Shane's Glowing Intro

Jonathan duncanjonathan at YAHOO.CA
Mon Jan 15 00:16:17 UTC 2007

Charles Butler wrote:
> In teaching SW I have had lefties and righties in my classes, and part of the difficulty sometimes is that the lefties have gotten so used to mirroring, that trying to get them to write down their own hands instead of everyone else's is a challenge.
>   Now, in the long term, I suppose a button in sign text that could take an entire sign, and reverse the image to left hand prime production would be ideal, that is a challenge for a programmer to work on, as it requires a full understanding of the whole production of a sign and reversing everything directionally if it is a personal sign and not one pointing at an object not present (like setting up multiple people).  Doing that will require a root understanding of the grammar of an utterance, and that will be another hurdle to jump over.
Hi Charles,
    I am a computer programmer and am learning SignWritting.  I was
thinking about what you wrote about mirroring a sign.  It seems to me
that flipping each symbol within the SignText rectangle then moving it
to the horizontal distance from the left side of the rectangle that
equals the distance between the right most edge of the symbol and the
right hand side of the square, any sign should be able to be mirrored. 
Of course then we would also have to pass the signs from the right-lane
to the left-lane and vice versa.  Your comment suggests that some signs
might not mirror properly doing it this way.  I was wondering if you
could think of any concrete examples.
    To change from "receptive" to "expressive"  I believe that it would
require changing the fill for the hand after mirroring the sign.

What do you think?

>   I learned SW when it was "receptive" 20 years ago, writing down the other person's hands, like actually copying a videotape and writing down with the right hand of the other person on the left, and the left hand on the right.  We did that for more than 5 years until the Deaf said "expressive" sign is the better way to write as one can always write one's own hands when no one else is there.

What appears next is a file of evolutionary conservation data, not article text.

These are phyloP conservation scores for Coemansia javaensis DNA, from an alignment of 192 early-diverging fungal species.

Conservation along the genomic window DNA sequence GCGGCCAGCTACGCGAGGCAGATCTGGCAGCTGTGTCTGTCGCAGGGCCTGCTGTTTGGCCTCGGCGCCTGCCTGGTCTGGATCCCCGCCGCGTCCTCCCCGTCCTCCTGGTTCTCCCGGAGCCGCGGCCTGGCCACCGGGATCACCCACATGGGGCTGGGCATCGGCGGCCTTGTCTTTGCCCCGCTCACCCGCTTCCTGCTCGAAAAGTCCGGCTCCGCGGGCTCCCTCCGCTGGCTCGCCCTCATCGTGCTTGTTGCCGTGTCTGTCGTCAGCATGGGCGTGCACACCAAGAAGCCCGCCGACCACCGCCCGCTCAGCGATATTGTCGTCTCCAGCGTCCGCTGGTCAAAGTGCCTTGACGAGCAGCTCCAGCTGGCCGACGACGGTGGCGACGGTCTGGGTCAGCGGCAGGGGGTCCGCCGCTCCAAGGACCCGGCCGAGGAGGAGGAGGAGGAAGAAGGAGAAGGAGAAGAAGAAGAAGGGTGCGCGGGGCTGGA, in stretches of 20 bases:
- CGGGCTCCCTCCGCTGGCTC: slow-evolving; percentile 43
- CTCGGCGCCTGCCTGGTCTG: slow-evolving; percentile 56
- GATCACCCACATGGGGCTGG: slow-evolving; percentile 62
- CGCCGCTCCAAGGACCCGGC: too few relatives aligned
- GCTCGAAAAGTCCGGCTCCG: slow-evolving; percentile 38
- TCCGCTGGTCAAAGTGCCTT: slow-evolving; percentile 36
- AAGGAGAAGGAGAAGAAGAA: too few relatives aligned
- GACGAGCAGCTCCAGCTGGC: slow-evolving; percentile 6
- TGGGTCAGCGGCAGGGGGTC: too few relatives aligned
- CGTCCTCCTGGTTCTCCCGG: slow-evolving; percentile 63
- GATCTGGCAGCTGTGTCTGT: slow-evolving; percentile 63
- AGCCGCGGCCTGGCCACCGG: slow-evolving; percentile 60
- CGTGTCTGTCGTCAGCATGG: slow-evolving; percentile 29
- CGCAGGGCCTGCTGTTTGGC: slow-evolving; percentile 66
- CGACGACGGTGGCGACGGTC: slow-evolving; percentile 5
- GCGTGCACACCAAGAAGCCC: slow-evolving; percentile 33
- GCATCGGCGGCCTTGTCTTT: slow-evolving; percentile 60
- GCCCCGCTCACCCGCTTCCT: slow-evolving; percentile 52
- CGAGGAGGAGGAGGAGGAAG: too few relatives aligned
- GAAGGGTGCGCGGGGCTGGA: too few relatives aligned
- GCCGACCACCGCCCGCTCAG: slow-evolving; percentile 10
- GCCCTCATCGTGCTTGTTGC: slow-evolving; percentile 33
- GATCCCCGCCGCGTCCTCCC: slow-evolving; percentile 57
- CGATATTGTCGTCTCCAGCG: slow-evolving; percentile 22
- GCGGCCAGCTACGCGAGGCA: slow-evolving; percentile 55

>   Changing in my own head from "mirror" to "expressive" has been just as much of a challenge.
>   Charles Butler
>   Charles
> Pauline Roberts <capyboppy at> wrote:
>   Thanks for the warm welcome Val.
> I think I need to clarify though the difficulties I mean regarding the left
> handed issues. When I was learning the guitar, to move on from basic
> chords I needed to find a chord book that had the chord boxes. I don't
> know if people are familiar with these, bout they are a square box like
> grid, which represents the frets on the neck of the guitar, and also the
> six strings. You then have black or white dots representing where the
> fingers go. This has always been a problem as a leftie just can't look at
> the box and instantly know where the fingers go. Especially if a complex
> chord. We either have to keep going over each "dot" over and over again in
> our heads til it sinks in where it would be, or if it is thin paper, look
> through the reverse side to see. All this took time and was frustrating and
> confusing for the learning. I see a similar problem with Sign writing that is already written down in the normal right handed format, as again, I
> should imagine everything will need to be turned in reverse during the
> learning process. Like you say, writing it down by the leftie in a left
> handed format would be no problem. I do remember when learning new
> vocabulary at level 1 BSL, I would write down brief descriptions at the
> side of any words I thought I would have a problem remembering. This was
> fine until some of the others saw what I was doing and asked if they could
> borrow/photo copy my notes. When they realised the descriptions were left
> handed it totally confused them and most of them decided to leave it, as it
> would be more work having to convert everything to the opposite:-( No easy
> answer I suppose!


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